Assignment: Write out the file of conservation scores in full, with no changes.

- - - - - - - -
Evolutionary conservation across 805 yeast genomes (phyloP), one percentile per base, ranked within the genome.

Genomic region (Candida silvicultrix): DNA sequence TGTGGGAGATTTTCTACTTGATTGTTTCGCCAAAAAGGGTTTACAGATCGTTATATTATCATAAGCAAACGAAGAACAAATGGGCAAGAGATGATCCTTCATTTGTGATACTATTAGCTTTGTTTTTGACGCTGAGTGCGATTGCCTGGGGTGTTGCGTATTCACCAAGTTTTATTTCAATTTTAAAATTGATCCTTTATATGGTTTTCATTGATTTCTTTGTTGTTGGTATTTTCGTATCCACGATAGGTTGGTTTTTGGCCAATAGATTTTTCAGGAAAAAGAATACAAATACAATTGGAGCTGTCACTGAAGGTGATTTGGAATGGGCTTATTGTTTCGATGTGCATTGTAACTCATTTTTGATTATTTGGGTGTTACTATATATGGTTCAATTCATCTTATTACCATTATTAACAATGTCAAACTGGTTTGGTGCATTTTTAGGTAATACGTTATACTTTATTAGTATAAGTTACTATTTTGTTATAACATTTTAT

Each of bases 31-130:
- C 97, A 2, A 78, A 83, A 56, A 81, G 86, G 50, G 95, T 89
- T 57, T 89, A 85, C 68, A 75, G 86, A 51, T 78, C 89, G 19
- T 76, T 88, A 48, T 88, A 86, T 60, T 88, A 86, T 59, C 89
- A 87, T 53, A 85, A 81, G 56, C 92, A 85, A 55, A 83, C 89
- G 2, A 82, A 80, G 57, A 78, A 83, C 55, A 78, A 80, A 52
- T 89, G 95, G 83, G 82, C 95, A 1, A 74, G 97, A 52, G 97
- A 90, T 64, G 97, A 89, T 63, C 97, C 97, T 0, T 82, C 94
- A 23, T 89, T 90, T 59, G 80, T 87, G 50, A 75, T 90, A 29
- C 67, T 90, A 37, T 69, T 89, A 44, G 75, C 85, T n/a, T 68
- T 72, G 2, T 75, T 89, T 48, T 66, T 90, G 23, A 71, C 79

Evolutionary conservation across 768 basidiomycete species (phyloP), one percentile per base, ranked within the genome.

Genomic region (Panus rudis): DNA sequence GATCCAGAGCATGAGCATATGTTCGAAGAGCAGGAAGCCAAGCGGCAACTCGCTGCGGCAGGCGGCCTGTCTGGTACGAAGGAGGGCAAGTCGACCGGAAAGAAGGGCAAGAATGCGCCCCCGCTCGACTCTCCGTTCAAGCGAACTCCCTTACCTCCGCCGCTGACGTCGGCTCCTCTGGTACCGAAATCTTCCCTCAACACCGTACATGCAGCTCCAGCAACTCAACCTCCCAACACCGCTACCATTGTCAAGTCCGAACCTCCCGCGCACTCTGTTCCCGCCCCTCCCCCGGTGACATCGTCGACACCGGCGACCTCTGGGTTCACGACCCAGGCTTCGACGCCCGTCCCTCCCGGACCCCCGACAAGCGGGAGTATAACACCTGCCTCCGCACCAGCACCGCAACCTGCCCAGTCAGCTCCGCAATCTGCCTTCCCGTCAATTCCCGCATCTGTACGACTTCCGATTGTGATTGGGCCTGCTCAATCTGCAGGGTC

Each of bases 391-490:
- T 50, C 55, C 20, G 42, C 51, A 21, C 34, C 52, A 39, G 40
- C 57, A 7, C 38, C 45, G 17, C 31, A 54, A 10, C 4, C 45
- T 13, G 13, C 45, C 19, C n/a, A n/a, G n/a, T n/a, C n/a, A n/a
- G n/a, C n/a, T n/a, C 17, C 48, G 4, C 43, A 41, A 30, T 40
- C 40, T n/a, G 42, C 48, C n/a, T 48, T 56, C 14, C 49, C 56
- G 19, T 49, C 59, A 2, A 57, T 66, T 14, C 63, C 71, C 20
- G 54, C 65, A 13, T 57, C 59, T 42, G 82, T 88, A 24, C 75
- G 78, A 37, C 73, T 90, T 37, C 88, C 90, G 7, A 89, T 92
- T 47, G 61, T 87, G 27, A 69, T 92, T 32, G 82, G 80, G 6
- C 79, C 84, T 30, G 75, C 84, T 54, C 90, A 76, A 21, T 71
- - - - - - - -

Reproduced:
Evolutionary conservation across 805 yeast genomes (phyloP), one percentile per base, ranked within the genome.

Genomic region (Candida silvicultrix): DNA sequence TGTGGGAGATTTTCTACTTGATTGTTTCGCCAAAAAGGGTTTACAGATCGTTATATTATCATAAGCAAACGAAGAACAAATGGGCAAGAGATGATCCTTCATTTGTGATACTATTAGCTTTGTTTTTGACGCTGAGTGCGATTGCCTGGGGTGTTGCGTATTCACCAAGTTTTATTTCAATTTTAAAATTGATCCTTTATATGGTTTTCATTGATTTCTTTGTTGTTGGTATTTTCGTATCCACGATAGGTTGGTTTTTGGCCAATAGATTTTTCAGGAAAAAGAATACAAATACAATTGGAGCTGTCACTGAAGGTGATTTGGAATGGGCTTATTGTTTCGATGTGCATTGTAACTCATTTTTGATTATTTGGGTGTTACTATATATGGTTCAATTCATCTTATTACCATTATTAACAATGTCAAACTGGTTTGGTGCATTTTTAGGTAATACGTTATACTTTATTAGTATAAGTTACTATTTTGTTATAACATTTTAT

Each of bases 31-130:
- C 97, A 2, A 78, A 83, A 56, A 81, G 86, G 50, G 95, T 89
- T 57, T 89, A 85, C 68, A 75, G 86, A 51, T 78, C 89, G 19
- T 76, T 88, A 48, T 88, A 86, T 60, T 88, A 86, T 59, C 89
- A 87, T 53, A 85, A 81, G 56, C 92, A 85, A 55, A 83, C 89
- G 2, A 82, A 80, G 57, A 78, A 83, C 55, A 78, A 80, A 52
- T 89, G 95, G 83, G 82, C 95, A 1, A 74, G 97, A 52, G 97
- A 90, T 64, G 97, A 89, T 63, C 97, C 97, T 0, T 82, C 94
- A 23, T 89, T 90, T 59, G 80, T 87, G 50, A 75, T 90, A 29
- C 67, T 90, A 37, T 69, T 89, A 44, G 75, C 85, T n/a, T 68
- T 72, G 2, T 75, T 89, T 48, T 66, T 90, G 23, A 71, C 79

Evolutionary conservation across 768 basidiomycete species (phyloP), one percentile per base, ranked within the genome.

Genomic region (Panus rudis): DNA sequence GATCCAGAGCATGAGCATATGTTCGAAGAGCAGGAAGCCAAGCGGCAACTCGCTGCGGCAGGCGGCCTGTCTGGTACGAAGGAGGGCAAGTCGACCGGAAAGAAGGGCAAGAATGCGCCCCCGCTCGACTCTCCGTTCAAGCGAACTCCCTTACCTCCGCCGCTGACGTCGGCTCCTCTGGTACCGAAATCTTCCCTCAACACCGTACATGCAGCTCCAGCAACTCAACCTCCCAACACCGCTACCATTGTCAAGTCCGAACCTCCCGCGCACTCTGTTCCCGCCCCTCCCCCGGTGACATCGTCGACACCGGCGACCTCTGGGTTCACGACCCAGGCTTCGACGCCCGTCCCTCCCGGACCCCCGACAAGCGGGAGTATAACACCTGCCTCCGCACCAGCACCGCAACCTGCCCAGTCAGCTCCGCAATCTGCCTTCCCGTCAATTCCCGCATCTGTACGACTTCCGATTGTGATTGGGCCTGCTCAATCTGCAGGGTC

Each of bases 391-490:
- T 50, C 55, C 20, G 42, C 51, A 21, C 34, C 52, A 39, G 40
- C 57, A 7, C 38, C 45, G 17, C 31, A 54, A 10, C 4, C 45
- T 13, G 13, C 45, C 19, C n/a, A n/a, G n/a, T n/a, C n/a, A n/a
- G n/a, C n/a, T n/a, C 17, C 48, G 4, C 43, A 41, A 30, T 40
- C 40, T n/a, G 42, C 48, C n/a, T 48, T 56, C 14, C 49, C 56
- G 19, T 49, C 59, A 2, A 57, T 66, T 14, C 63, C 71, C 20
- G 54, C 65, A 13, T 57, C 59, T 42, G 82, T 88, A 24, C 75
- G 78, A 37, C 73, T 90, T 37, C 88, C 90, G 7, A 89, T 92
- T 47, G 61, T 87, G 27, A 69, T 92, T 32, G 82, G 80, G 6
- C 79, C 84, T 30, G 75, C 84, T 54, C 90, A 76, A 21, T 71